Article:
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Japanese earthquake: seventh largest ever recorded


The 8.9 magnitude earthquake which struck off the coast of Japan this morning is the seventh largest ever recorded.

Japanese earthquake - seventh largest ever recorded

At 9.5 on the Richter Scale, the 1960 earthquake in Chile is the largest ever recorded, killing 1,900 and leaving two million people homeless.

In the last 45 years, just one earthquake was larger – the 2004 Boxing Day 9.1 quake which struck off the coast of Sumatra, Indonesia.

Just like in Japan, the Indonesia earthquake triggered a huge tsunami with waves travelling at speeds of over 500mph towards Thailand, Sri Lanka and Indonesia.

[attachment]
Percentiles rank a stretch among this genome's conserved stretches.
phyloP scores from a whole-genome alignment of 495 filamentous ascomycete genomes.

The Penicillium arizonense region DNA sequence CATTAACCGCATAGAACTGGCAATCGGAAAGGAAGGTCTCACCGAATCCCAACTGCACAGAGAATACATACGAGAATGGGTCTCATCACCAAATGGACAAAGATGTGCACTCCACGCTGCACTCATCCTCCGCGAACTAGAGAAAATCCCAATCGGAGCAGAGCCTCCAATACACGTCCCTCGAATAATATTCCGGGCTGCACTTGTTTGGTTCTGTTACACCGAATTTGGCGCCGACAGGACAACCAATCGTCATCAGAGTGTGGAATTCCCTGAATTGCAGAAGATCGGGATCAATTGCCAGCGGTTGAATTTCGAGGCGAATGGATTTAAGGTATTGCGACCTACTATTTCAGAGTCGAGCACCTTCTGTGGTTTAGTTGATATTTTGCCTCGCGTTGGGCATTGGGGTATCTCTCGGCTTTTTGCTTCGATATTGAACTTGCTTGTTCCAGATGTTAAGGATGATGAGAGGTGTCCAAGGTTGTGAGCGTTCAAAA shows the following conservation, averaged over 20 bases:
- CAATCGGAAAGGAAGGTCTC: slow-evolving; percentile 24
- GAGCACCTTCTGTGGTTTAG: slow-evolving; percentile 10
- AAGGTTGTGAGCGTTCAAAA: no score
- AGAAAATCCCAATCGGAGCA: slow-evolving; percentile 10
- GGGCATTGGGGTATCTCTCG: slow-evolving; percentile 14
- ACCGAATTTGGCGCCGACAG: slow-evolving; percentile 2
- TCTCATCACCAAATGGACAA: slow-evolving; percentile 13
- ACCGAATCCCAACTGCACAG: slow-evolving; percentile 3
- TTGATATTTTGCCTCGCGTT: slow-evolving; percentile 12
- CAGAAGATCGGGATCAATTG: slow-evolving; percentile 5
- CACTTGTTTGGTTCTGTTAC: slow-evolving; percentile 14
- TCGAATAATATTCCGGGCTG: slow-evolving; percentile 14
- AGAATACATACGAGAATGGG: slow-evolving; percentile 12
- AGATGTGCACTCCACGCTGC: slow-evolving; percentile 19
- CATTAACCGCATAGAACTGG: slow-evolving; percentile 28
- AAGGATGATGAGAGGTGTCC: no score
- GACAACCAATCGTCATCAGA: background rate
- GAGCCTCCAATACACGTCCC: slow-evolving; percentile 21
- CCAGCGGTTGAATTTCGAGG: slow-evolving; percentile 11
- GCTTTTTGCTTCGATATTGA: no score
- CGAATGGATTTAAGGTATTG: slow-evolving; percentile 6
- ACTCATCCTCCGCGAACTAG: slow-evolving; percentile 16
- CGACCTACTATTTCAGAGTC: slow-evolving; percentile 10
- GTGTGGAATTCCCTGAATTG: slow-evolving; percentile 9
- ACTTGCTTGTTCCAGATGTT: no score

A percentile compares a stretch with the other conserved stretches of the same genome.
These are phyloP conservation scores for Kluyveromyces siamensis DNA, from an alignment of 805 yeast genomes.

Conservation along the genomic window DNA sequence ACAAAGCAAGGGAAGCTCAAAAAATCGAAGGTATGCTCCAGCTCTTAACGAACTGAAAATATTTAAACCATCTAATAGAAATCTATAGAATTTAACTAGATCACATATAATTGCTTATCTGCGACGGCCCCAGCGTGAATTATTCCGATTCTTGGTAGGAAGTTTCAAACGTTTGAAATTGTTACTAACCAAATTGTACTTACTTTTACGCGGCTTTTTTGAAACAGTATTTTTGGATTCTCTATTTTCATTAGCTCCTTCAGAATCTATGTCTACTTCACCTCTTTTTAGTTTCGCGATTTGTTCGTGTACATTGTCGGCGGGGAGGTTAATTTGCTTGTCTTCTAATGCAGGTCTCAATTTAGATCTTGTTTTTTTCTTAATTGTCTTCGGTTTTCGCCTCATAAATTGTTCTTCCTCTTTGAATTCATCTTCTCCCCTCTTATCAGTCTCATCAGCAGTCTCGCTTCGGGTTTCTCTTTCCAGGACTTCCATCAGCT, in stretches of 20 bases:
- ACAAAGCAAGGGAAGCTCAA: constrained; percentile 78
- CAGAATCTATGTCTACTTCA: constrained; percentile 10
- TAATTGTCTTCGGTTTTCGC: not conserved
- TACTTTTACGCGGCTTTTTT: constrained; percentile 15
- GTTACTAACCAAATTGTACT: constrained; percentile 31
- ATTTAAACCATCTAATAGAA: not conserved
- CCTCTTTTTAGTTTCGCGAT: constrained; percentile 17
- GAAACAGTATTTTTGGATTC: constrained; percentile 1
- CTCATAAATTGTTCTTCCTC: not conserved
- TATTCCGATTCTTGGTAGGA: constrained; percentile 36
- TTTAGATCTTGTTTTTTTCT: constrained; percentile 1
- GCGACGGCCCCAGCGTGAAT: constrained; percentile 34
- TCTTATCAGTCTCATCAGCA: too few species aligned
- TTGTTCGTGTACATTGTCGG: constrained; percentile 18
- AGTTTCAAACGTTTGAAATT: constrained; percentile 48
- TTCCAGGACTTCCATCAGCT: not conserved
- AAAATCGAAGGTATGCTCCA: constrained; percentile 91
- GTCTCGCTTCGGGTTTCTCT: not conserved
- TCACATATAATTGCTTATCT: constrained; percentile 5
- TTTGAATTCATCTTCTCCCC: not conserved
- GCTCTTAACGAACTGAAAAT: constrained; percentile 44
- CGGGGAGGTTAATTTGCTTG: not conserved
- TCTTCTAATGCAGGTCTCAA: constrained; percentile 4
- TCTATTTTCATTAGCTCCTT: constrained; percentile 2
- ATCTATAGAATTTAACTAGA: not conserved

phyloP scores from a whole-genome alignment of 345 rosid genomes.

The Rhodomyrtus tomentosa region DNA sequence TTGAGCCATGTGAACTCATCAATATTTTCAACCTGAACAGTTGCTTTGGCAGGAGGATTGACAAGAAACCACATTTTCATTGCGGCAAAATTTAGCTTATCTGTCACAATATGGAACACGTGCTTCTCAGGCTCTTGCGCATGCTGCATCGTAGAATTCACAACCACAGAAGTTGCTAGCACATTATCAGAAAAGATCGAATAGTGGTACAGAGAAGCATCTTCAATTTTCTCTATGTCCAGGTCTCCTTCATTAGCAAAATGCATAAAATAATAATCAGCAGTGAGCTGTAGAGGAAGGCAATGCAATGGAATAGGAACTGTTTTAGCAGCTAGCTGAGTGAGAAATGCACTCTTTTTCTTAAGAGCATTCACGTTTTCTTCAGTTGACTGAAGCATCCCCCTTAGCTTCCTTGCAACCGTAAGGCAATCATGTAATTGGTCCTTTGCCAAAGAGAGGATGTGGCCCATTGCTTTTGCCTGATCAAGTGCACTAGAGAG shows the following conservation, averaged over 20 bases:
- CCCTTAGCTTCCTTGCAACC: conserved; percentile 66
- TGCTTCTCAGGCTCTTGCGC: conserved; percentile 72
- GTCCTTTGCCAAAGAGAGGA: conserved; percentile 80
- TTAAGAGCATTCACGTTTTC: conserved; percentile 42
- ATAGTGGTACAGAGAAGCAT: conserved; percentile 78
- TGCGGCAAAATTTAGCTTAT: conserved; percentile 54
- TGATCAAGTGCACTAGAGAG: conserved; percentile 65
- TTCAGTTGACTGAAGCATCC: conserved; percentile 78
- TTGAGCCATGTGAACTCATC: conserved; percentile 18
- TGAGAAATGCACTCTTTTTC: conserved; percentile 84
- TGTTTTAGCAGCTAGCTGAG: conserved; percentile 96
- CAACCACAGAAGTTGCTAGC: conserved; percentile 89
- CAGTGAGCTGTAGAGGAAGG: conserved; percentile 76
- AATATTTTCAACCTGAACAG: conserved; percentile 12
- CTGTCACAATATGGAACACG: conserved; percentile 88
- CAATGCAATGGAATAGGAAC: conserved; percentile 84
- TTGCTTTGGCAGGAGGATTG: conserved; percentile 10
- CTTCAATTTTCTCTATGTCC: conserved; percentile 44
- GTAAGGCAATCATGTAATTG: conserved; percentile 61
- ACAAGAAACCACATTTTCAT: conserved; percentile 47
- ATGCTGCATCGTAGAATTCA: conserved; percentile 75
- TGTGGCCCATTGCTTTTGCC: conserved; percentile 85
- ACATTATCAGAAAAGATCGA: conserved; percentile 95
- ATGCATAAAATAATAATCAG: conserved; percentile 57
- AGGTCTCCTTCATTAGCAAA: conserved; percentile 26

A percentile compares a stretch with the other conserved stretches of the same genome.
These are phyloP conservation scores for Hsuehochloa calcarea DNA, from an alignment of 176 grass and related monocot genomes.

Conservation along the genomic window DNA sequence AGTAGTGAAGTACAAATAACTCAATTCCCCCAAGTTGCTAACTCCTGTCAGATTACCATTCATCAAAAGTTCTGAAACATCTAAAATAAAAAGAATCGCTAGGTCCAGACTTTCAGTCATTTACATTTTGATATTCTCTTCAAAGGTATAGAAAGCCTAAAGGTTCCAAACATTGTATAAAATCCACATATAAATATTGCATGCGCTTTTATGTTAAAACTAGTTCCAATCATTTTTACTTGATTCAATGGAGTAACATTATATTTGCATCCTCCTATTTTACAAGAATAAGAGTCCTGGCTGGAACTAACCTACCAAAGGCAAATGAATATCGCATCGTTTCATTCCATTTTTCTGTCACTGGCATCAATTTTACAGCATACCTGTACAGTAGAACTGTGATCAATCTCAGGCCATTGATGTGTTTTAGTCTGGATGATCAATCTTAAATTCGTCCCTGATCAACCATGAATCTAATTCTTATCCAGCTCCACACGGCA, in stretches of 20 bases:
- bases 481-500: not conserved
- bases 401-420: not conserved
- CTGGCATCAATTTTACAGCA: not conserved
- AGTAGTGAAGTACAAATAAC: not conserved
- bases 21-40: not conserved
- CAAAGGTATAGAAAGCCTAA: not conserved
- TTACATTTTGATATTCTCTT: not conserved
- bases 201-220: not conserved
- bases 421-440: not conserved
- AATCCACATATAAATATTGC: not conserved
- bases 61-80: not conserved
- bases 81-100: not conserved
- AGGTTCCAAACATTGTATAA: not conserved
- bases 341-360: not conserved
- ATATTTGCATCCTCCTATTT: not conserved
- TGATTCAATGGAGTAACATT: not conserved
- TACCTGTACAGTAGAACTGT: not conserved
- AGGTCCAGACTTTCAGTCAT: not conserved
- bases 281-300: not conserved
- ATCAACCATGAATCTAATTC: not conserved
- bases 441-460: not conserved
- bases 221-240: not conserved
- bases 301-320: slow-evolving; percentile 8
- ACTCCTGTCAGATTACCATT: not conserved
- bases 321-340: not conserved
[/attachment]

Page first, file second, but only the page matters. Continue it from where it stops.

The Boxing Day earthquake devastated these tourism hotspots and the death toll was catastrophic with more than 250,000 losing their lives including more than 150 Brits.

Current death toll figures for the Japanese quake, which happened in the Tōhoku region, were this morning confirmed at 26 but this is expected to rise dramatically as the tsunami continues to rage inland.

There are also reports from the Red Cross that the tsunami is higher than some pacific islands.

Last year there was a similar sized quake off the coast of Chile – measuring 8.8 and killing more than 500 people.

Largest magnitude earthquakes measured in history:

May 22, 1960: Valdivia, Chile – 9.6
March 27, 1964: Alaska – 9.4
December 26, 2004: Sumatra – 9.1
November 4, 1952: Kamchatka, Russia – 9.0
August 13, 1868: Arica, Chile – 9.0
January 26, 1700: Canada and USA – 9.0
March 11, 2011: Tōhoku region – 8.9
February 27, 2010: Chile – 8.8
January 31, 1906: Ecuador – 8.8
November 25, 1833: Sumatra – 8.8



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